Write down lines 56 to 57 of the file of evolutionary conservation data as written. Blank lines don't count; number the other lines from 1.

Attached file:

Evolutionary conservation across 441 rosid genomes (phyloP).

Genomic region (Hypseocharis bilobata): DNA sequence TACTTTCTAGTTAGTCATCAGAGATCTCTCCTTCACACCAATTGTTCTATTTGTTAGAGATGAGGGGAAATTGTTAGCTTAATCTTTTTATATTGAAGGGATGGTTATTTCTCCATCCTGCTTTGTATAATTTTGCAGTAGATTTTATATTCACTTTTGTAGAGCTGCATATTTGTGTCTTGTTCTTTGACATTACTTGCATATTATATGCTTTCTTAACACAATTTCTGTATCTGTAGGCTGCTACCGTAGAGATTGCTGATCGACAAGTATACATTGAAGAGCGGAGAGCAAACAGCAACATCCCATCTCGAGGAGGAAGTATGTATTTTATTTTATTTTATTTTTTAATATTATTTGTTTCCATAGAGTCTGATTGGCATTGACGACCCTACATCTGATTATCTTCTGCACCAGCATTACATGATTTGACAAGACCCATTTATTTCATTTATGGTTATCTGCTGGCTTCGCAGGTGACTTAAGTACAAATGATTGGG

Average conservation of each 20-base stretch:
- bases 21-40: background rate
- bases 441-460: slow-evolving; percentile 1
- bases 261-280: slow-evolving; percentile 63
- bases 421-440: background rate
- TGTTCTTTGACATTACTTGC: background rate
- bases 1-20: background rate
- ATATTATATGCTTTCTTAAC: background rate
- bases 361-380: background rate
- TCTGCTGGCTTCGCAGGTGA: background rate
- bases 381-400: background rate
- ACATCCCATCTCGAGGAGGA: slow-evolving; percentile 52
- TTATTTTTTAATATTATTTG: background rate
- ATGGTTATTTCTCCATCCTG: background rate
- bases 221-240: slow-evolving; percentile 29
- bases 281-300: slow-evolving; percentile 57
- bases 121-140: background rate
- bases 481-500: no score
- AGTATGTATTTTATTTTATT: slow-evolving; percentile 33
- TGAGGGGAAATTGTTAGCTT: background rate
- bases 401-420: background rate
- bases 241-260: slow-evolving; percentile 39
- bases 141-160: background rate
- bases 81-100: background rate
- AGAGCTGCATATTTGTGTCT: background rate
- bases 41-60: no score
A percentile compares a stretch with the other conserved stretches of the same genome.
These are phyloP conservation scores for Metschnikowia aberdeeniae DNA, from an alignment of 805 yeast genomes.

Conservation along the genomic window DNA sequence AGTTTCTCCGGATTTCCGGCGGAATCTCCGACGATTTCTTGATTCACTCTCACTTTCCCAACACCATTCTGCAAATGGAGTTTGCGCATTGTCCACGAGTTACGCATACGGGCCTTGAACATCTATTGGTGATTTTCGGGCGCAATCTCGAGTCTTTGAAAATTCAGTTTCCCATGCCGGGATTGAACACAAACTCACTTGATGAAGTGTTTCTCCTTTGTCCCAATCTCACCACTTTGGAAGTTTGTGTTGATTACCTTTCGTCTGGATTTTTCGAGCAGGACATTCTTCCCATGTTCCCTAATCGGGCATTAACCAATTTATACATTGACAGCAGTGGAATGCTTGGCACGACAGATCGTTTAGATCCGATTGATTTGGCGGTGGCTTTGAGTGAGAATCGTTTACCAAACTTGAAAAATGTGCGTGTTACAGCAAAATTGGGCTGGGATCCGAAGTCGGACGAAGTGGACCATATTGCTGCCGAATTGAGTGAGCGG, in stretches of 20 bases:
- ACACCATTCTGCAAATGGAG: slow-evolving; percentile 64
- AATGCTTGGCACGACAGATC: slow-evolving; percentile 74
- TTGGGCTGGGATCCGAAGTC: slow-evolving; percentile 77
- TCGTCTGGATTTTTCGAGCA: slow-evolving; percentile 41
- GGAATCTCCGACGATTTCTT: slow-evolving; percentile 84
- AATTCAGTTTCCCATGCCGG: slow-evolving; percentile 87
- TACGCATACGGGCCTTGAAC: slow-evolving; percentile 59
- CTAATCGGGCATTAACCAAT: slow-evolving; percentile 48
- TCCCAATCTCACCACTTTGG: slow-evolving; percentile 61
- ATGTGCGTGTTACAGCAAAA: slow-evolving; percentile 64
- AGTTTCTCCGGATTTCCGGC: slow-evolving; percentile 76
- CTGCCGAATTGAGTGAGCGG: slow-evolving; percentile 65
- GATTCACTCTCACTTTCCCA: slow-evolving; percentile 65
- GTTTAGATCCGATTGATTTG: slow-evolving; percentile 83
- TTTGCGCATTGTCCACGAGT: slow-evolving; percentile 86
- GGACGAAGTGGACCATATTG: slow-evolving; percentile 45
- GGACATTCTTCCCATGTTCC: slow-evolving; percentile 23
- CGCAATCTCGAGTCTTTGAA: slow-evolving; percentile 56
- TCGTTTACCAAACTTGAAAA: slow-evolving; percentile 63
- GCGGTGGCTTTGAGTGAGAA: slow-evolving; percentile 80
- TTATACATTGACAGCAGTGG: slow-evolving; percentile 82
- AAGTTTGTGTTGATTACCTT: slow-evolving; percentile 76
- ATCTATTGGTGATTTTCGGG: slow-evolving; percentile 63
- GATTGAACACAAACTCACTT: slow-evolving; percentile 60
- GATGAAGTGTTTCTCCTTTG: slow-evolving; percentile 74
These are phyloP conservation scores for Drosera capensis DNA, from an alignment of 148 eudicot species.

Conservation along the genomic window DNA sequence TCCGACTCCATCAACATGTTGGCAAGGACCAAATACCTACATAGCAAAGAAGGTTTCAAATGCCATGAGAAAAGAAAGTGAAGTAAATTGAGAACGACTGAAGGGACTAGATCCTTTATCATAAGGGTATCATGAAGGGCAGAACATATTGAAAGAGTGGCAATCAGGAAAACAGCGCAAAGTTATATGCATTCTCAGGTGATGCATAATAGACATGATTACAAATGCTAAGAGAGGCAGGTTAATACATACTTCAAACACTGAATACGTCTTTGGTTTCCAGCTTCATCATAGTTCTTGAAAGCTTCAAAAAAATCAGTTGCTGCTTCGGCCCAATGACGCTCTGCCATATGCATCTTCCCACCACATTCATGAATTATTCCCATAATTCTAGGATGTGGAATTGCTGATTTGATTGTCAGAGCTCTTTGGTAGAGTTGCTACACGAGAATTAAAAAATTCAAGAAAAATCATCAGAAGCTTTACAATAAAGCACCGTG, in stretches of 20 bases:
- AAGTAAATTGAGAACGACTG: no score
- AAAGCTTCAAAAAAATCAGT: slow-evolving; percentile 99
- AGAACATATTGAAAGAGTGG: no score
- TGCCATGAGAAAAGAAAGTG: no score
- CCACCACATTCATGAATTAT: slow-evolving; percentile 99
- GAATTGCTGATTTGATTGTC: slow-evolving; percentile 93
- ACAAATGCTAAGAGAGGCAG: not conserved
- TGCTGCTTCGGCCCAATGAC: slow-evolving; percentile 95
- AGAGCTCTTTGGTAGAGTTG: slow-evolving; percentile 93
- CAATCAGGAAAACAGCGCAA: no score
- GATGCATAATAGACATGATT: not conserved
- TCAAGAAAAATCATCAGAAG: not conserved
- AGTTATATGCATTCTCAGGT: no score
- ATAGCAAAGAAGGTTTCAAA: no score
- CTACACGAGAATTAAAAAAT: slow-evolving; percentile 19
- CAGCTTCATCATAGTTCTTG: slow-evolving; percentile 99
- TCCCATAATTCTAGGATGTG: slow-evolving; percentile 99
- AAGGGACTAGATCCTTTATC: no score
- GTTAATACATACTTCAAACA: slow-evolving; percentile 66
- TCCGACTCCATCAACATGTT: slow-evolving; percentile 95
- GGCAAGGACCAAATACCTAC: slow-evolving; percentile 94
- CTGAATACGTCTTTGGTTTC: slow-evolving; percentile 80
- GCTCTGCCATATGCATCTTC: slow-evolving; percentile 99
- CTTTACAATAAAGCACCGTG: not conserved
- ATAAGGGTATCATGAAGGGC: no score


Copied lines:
- GATGAAGTGTTTCTCCTTTG: slow-evolving; percentile 74
These are phyloP conservation scores for Drosera capensis DNA, from an alignment of 148 eudicot species.